What Did I Learn From The S.S.O. About “An American Salute” ?

On May 18th, I attended the Saskatoon Symphony Orchestra’s last concert for the season “An American Salute,” presented by Sask. Power.  This concert featured the work of George Gershwin and Leonard Bernstein, with a special opening piece by Montreal-based composer Nicole Lizée entitled Arcadiac. 

Maestro Sawa sharing with the audience.
Maestro Sawa sharing with the audience.

Maestro Victor Sawa was conducting, something he does with exuberance and infectious excitement!  I get the sense that if, as he alluded to before starting Arcadiac, he does try his hand at ‘scratching’ records, he’d be good at that too.  Now, I’ll have to back up to explain that point because you may not have been there to enjoy the humour.  Nicole Lizee’s Arcadiac is like nothing I’ve ever heard before – a spine-tingling composition that holds such a wide array of sounds that I’d deem it a must to hear!  In this piece were elements of Pac Man, the Twilight Zone and Star Wars, with twinkles, wind chimes, booming drumbeats and the intermittent feeling that aliens were nearby! Maestro Sawa was saying that, after working with this unique piece which required him to wear special headphones, he’d be good at ‘scratching’ records on the turntable…because the music contained elements that you’d hear from a rocking, scratching DJ!  It was rather funny! The performance also included the addition of two massive screens upon which animations were played that were synchronized to the music.  Very cool!

Nicole Lizee's "Arcadia" animation
Nicole Lizee’s “Arcadia” animation

 

Nicole Lizee's "Arcadia" animation
Nicole Lizee’s “Arcadia” animation

 

It crossed my mind several times – how does a composer hold such a huge, complex piece in their mind?  It is truly awe inspiring to consider how immensely creative the human mind is!  

 

Michael Kim performing Rhapsody In Blue
Michael Kim performing Rhapsody In Blue


The next delight was Rhapsody in Blue, performed by the very gifted pianist, Michael Kim. Kim, Dean of University of Brandon’s School of Music, clearly loves music.  As I watched and listened, he looked so completely immersed in the piece.  And, watching the faces of his fellow musicians, it was also clear that they were swimming in the same ocean, right there, tuned in and performing beside each other.  I am sure George Gershwin would have been very pleased! Beautiful, beautiful work!  Thank you to all who worked so hard to create such an amazing performance!

Leonard Bernstein, a man who had his share of challenges in life, went on to create and lead some astounding pieces of music.  Bernstein crafted the music for West Side Story and when the piece is performed live, it is an unforgettably rich, moving experience.

Spicing up The Cuban Overture!
Spicing up The Cuban Overture!

 

I had not been aware of the Cuban Overture until a special crew, imported straight from Cuba on Mr. Sawa’s dime  ; ), was brought on  stage to add a little spice to the Orchestra’s main dish!  Oh, that was spicy and fun!  (Of course, Maestro Sawa didn’t really ship them in from Cuba, but we all had a good chuckle at the comical suggestion!)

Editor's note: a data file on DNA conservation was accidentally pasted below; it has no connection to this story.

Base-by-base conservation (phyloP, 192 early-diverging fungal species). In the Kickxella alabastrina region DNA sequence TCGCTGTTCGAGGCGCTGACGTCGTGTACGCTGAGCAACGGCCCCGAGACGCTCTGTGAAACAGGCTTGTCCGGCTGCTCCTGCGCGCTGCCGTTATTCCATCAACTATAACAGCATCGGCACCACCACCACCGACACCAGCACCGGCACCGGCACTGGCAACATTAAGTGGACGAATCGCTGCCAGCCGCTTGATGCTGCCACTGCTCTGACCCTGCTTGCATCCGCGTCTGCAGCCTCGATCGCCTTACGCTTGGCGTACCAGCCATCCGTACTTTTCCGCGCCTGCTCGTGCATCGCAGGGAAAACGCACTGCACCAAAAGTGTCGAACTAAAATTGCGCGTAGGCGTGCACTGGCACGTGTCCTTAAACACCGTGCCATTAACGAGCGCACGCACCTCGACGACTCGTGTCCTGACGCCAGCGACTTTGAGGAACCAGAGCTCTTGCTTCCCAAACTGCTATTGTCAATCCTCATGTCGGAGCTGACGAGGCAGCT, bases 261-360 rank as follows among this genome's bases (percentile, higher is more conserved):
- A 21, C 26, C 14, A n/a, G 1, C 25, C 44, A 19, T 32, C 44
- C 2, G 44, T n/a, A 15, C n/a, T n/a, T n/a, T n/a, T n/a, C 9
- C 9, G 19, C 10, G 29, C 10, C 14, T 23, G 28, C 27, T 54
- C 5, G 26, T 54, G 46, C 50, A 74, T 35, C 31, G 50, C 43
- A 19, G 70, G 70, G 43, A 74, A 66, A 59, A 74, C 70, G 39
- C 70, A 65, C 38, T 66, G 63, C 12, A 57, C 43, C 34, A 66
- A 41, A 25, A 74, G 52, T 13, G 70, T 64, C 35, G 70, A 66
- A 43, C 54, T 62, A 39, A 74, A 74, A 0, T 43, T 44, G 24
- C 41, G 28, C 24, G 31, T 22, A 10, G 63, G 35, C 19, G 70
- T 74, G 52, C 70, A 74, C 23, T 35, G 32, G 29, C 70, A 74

My favourite piece, “Somewhere,” was like sailing down a slow-swirling river heading right into the centre of my heart.  So so beautiful!  If you get a chance to hear this, please don’t miss it!  You may want to stash a travel-sized pack of Kleenex in your pocket though!

When George Gershwin went to study in Paris, he ended up writing an aptly-named piece “An American in Paris.”  If you’re not familiar with the title, the notes will leave you with a pleasant “aha!” of remembrance.  This is a stunning piece of work and a huge  pleasure for the senses to hear and watch it being performed.  A standing ovation for the the musicians and the Maestro – this was so beautifully done!  I keep saying that Saskatoon is very fortunate to have the S.S.O.! 

So, what did I learn from “An American Salute?”  Well, when I researched George Gershwin, I found out that he died at the awfully-young age of 38, from a brain tumour.  And, I learned that Leonard Bernstein lived a life that was somewhat atypical to what society would have deemed acceptable, so both these artists had great challenges to deal with in their careers and lives.  What got re-affirmed for me was that immovable wisdom – that, while we are here on this planet, we need to use our gifts and live the life within which we are true to our own leanings.  Newly born or a centenarian, we are not promised our next breath in life so follow your heart – and try not to let too much time skip away while figuring things out because there are many beautiful experiences to be had, and finite human minutes in which to live them.  Oh! And the other affirmation?  …That there is so much beauty in music, that it is a global thread that touches hearts and souls, and that people are amazing when they come together with a common purpose to create something magical.

I want to remind everyone that if you’re interested in subscribing to the upcoming concert season, please keep in mind that until June 7th, there are discounts in place that will keep that smile on your face!  Please Click here for more information.  The future offerings are nothing short of amazing!  Here’s a hint of what your ticket subscription will give you – http://saskatoonsymphony.org/ 

With a standing ovation…!!  

Fabulous Performance!
Fabulous Performance!

 

Members of the S.S.O. just after the performance.
Members of the S.S.O. just after the performance.

 

 

 

 

 

 


Until next time, keep a song in your heart!   <3

Nancy 

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